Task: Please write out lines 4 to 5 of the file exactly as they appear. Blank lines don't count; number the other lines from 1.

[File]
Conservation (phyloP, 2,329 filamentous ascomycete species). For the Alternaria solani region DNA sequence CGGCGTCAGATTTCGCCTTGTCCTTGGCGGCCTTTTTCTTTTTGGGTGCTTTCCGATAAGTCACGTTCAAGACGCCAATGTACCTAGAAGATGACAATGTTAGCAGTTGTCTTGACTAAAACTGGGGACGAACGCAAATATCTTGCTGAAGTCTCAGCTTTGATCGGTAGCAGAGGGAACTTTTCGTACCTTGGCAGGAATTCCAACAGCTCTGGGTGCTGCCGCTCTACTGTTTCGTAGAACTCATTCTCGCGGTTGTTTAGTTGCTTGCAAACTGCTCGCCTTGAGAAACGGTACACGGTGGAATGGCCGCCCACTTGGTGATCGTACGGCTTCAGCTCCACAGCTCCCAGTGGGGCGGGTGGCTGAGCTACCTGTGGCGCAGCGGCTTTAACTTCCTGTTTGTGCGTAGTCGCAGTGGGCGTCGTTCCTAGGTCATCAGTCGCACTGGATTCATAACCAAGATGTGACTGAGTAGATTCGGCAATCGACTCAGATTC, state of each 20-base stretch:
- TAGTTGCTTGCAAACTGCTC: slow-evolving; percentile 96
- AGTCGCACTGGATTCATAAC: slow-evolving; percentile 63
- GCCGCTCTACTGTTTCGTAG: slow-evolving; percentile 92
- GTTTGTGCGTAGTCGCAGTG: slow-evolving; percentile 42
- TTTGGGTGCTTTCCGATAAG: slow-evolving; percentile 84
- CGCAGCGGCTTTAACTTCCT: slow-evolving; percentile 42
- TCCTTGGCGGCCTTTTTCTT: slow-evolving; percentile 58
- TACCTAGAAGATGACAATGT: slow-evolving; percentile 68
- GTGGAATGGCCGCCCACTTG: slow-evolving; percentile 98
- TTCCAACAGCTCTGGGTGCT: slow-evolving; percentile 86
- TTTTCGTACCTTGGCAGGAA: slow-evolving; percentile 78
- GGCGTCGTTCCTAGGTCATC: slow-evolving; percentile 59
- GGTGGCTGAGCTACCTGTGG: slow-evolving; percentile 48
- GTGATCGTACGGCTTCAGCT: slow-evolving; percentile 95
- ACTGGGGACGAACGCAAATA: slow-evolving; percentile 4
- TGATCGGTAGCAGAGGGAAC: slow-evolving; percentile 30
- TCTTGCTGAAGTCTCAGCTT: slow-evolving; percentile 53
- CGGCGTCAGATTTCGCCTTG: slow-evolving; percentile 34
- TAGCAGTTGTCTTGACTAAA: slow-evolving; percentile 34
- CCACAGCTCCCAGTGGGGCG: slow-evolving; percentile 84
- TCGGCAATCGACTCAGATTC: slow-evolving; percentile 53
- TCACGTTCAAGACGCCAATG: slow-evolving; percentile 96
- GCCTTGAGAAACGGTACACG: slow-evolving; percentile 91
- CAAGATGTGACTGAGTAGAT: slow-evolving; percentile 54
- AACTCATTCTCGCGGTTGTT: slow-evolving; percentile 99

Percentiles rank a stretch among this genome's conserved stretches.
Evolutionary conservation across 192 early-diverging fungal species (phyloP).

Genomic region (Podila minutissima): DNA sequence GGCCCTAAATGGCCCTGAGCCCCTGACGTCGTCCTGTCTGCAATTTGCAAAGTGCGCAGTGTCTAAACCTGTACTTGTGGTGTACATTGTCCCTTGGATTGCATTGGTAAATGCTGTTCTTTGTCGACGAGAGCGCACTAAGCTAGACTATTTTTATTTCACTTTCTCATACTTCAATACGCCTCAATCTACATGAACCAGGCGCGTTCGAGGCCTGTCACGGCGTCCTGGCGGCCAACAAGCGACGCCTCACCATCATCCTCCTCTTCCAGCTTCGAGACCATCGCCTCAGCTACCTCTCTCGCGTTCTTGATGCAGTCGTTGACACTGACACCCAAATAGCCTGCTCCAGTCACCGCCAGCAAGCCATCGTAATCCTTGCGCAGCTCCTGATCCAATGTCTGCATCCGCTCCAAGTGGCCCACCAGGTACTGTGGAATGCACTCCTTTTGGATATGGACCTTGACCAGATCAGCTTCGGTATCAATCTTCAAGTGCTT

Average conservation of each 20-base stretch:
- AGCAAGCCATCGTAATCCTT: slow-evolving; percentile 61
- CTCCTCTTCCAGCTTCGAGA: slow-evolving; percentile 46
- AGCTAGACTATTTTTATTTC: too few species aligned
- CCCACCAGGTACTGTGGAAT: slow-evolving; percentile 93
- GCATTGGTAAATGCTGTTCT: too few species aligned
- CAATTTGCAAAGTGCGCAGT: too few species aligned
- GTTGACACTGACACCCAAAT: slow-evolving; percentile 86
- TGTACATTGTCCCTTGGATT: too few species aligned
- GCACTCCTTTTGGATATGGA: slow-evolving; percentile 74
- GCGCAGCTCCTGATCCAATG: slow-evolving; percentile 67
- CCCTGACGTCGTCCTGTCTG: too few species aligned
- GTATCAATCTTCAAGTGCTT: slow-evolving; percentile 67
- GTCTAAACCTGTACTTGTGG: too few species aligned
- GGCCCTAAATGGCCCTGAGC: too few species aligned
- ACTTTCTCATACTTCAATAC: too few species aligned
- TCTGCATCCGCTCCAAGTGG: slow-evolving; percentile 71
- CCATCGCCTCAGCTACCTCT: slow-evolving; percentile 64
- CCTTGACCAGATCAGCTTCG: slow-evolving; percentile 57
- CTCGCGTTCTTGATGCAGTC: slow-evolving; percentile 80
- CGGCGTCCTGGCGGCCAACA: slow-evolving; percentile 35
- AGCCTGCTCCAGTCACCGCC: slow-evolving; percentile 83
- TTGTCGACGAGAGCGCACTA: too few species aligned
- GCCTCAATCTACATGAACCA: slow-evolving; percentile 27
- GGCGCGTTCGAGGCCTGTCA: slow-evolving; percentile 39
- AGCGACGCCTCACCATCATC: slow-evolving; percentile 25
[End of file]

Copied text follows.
- GCCGCTCTACTGTTTCGTAG: slow-evolving; percentile 92
- GTTTGTGCGTAGTCGCAGTG: slow-evolving; percentile 42